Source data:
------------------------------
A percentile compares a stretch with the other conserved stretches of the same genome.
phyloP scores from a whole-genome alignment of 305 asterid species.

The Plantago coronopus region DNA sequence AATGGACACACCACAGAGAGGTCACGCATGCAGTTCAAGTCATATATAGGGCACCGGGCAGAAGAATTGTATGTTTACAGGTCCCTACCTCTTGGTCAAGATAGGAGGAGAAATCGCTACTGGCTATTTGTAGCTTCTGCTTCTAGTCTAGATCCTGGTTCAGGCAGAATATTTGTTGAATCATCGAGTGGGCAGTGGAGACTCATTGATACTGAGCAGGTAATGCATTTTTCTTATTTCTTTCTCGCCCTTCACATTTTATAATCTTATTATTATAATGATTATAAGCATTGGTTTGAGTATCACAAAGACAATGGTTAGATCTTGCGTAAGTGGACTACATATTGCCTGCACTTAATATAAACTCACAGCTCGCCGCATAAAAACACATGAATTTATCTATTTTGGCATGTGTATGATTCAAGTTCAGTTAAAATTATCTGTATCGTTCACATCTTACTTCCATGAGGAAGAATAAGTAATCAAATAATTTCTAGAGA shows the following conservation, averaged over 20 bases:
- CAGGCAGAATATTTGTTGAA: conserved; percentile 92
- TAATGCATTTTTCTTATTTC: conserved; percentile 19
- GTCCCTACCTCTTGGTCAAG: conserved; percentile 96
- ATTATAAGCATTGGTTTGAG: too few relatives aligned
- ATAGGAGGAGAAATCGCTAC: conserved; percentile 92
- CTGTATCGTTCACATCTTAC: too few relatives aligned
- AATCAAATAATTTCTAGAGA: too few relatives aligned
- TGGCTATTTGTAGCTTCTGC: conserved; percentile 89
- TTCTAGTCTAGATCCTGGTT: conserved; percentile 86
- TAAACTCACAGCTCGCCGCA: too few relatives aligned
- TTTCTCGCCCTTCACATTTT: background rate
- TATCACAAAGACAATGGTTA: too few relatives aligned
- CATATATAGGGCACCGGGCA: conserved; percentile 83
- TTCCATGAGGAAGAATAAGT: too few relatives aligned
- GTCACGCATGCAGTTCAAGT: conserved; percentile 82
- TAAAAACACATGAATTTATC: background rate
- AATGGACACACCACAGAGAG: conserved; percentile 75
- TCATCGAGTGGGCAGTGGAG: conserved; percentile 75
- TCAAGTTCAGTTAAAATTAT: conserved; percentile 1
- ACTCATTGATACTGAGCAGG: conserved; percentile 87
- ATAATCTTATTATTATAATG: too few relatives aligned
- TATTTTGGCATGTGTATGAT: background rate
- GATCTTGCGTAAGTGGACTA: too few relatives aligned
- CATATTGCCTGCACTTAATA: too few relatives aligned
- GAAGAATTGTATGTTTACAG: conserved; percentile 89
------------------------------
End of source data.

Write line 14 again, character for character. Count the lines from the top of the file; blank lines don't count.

- TTTCTCGCCCTTCACATTTT: background rate